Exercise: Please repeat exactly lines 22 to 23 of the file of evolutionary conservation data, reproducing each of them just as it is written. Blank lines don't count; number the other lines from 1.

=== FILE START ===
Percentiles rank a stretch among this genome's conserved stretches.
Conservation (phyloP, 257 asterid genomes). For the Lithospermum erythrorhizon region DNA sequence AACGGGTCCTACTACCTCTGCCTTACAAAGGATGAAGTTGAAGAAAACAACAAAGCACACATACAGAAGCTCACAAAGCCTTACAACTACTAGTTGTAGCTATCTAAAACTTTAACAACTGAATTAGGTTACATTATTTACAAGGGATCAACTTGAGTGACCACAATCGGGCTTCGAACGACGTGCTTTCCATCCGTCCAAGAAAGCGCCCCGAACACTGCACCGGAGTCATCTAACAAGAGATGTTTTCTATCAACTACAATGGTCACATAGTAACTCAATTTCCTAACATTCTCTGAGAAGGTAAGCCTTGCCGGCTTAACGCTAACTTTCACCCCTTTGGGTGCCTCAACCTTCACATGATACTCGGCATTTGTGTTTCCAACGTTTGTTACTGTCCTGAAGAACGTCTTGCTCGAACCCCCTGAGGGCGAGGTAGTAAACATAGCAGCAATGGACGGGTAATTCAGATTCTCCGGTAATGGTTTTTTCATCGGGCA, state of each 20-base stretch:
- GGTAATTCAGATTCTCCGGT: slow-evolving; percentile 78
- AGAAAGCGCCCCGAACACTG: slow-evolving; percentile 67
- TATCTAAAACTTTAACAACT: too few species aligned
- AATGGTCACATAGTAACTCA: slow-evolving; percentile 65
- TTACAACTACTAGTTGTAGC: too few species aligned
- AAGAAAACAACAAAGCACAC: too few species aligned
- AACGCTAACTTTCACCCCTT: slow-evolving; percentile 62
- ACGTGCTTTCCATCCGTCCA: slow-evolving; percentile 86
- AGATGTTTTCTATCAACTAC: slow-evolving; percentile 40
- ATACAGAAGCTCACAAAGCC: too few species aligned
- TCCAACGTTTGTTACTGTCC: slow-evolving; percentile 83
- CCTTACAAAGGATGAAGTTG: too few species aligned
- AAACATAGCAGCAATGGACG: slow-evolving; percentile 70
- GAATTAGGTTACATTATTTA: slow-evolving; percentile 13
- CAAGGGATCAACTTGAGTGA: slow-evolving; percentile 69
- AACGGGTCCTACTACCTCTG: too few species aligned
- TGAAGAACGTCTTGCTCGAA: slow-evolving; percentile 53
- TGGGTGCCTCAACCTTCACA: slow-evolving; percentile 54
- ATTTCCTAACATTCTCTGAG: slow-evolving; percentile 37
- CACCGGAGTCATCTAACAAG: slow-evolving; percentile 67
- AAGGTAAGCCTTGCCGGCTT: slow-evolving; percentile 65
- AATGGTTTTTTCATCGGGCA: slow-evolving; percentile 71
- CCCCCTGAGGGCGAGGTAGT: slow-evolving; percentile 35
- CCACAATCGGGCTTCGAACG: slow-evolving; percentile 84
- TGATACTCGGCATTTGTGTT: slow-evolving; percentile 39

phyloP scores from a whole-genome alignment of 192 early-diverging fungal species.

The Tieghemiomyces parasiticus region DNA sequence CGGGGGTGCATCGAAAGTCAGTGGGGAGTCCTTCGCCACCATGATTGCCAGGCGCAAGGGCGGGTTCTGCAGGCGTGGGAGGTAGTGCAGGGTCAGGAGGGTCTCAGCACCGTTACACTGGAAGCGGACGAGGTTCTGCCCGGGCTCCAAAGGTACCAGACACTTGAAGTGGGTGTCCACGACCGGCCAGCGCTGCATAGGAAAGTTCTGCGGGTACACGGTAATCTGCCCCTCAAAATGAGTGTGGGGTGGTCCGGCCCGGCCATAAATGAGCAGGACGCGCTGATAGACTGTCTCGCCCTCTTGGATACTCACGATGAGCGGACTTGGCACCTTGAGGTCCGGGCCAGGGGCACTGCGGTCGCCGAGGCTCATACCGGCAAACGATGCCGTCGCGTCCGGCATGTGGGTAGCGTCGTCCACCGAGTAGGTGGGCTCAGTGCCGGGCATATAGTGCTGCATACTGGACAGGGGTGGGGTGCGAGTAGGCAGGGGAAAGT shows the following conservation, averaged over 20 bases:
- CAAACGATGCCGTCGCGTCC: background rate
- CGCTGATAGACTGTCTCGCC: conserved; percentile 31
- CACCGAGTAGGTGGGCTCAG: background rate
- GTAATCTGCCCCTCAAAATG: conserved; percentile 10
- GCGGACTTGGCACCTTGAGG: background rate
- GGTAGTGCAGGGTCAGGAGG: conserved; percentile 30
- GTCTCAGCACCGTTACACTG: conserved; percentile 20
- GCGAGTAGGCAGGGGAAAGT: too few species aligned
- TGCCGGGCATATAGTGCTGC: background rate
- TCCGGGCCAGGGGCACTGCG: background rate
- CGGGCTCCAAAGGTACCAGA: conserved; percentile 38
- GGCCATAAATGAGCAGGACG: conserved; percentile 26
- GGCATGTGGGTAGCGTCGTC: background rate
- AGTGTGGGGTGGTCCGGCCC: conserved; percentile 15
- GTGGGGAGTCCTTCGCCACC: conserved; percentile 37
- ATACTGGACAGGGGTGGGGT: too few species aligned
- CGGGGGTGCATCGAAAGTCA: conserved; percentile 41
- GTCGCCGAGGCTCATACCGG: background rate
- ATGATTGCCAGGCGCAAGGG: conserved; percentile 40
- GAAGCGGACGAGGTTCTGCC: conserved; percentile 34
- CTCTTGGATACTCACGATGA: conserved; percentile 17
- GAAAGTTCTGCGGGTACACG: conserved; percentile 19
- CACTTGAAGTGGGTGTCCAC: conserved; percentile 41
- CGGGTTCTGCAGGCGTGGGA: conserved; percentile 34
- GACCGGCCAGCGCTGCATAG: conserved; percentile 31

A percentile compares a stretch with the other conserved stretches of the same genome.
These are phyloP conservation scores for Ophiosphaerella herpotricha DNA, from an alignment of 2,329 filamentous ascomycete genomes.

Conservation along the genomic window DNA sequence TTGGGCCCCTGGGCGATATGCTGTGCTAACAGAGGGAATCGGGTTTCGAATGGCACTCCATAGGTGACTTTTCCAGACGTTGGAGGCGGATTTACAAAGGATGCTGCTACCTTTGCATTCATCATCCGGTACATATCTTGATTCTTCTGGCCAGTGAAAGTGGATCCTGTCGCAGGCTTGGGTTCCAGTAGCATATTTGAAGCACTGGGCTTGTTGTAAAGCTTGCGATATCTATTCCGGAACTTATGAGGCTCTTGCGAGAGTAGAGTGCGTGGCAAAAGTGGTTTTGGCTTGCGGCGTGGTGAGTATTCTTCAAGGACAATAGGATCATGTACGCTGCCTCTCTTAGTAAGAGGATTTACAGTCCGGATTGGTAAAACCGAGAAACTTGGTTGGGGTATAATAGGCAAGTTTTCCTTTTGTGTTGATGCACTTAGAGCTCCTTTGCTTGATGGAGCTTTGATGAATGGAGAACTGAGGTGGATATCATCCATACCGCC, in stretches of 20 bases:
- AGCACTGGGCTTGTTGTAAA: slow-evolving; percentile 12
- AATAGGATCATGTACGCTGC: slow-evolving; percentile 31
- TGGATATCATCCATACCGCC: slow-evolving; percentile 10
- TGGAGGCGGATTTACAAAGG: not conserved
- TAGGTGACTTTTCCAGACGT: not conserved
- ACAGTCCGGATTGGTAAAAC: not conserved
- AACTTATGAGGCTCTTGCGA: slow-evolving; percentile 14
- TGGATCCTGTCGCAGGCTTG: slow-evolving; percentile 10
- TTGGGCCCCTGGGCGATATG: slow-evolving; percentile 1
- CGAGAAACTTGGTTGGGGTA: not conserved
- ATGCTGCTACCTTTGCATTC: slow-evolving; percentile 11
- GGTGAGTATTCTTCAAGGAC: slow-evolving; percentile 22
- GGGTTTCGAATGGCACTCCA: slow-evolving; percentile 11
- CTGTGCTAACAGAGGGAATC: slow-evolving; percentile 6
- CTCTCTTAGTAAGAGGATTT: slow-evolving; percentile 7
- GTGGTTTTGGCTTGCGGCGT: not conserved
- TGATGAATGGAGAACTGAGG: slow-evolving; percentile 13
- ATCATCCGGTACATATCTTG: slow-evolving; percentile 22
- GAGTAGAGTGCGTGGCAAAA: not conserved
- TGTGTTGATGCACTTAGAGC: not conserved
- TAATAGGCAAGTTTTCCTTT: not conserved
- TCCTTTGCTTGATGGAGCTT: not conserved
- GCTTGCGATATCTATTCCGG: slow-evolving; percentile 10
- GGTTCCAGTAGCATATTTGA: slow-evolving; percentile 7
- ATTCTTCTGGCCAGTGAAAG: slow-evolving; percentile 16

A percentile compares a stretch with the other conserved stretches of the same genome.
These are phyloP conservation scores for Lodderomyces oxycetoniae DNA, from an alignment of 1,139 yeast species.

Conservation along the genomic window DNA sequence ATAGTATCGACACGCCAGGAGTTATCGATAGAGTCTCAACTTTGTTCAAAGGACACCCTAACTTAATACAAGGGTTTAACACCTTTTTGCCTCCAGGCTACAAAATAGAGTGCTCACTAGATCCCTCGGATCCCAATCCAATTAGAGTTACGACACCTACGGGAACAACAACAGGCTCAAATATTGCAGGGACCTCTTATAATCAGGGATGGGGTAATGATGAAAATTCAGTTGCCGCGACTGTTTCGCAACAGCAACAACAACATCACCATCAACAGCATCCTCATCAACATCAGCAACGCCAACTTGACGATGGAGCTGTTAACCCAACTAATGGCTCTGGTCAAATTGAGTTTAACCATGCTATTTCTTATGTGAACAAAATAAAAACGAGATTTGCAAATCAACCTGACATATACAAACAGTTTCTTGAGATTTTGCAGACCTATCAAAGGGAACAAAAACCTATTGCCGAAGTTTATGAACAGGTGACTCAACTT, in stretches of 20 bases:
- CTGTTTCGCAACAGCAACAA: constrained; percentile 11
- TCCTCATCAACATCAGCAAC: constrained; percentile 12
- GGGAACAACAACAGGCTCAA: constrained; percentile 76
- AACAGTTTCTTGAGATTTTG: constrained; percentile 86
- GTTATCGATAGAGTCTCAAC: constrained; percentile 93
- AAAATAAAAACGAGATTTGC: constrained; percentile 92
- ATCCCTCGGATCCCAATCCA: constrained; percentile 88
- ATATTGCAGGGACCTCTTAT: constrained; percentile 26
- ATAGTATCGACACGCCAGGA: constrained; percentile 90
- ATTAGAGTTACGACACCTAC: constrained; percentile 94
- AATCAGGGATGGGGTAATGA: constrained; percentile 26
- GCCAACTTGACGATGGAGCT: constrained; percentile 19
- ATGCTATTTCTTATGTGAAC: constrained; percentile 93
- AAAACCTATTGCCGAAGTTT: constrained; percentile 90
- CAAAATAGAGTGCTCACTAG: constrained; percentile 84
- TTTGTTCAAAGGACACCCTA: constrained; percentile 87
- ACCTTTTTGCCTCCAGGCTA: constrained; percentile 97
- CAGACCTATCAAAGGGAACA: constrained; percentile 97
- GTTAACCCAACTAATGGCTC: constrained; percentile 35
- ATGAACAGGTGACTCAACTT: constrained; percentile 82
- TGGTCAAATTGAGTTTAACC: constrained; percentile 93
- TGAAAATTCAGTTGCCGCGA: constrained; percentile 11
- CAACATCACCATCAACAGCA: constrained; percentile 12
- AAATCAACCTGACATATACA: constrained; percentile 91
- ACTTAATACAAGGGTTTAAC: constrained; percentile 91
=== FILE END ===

- CACCGGAGTCATCTAACAAG: slow-evolving; percentile 67
- AAGGTAAGCCTTGCCGGCTT: slow-evolving; percentile 65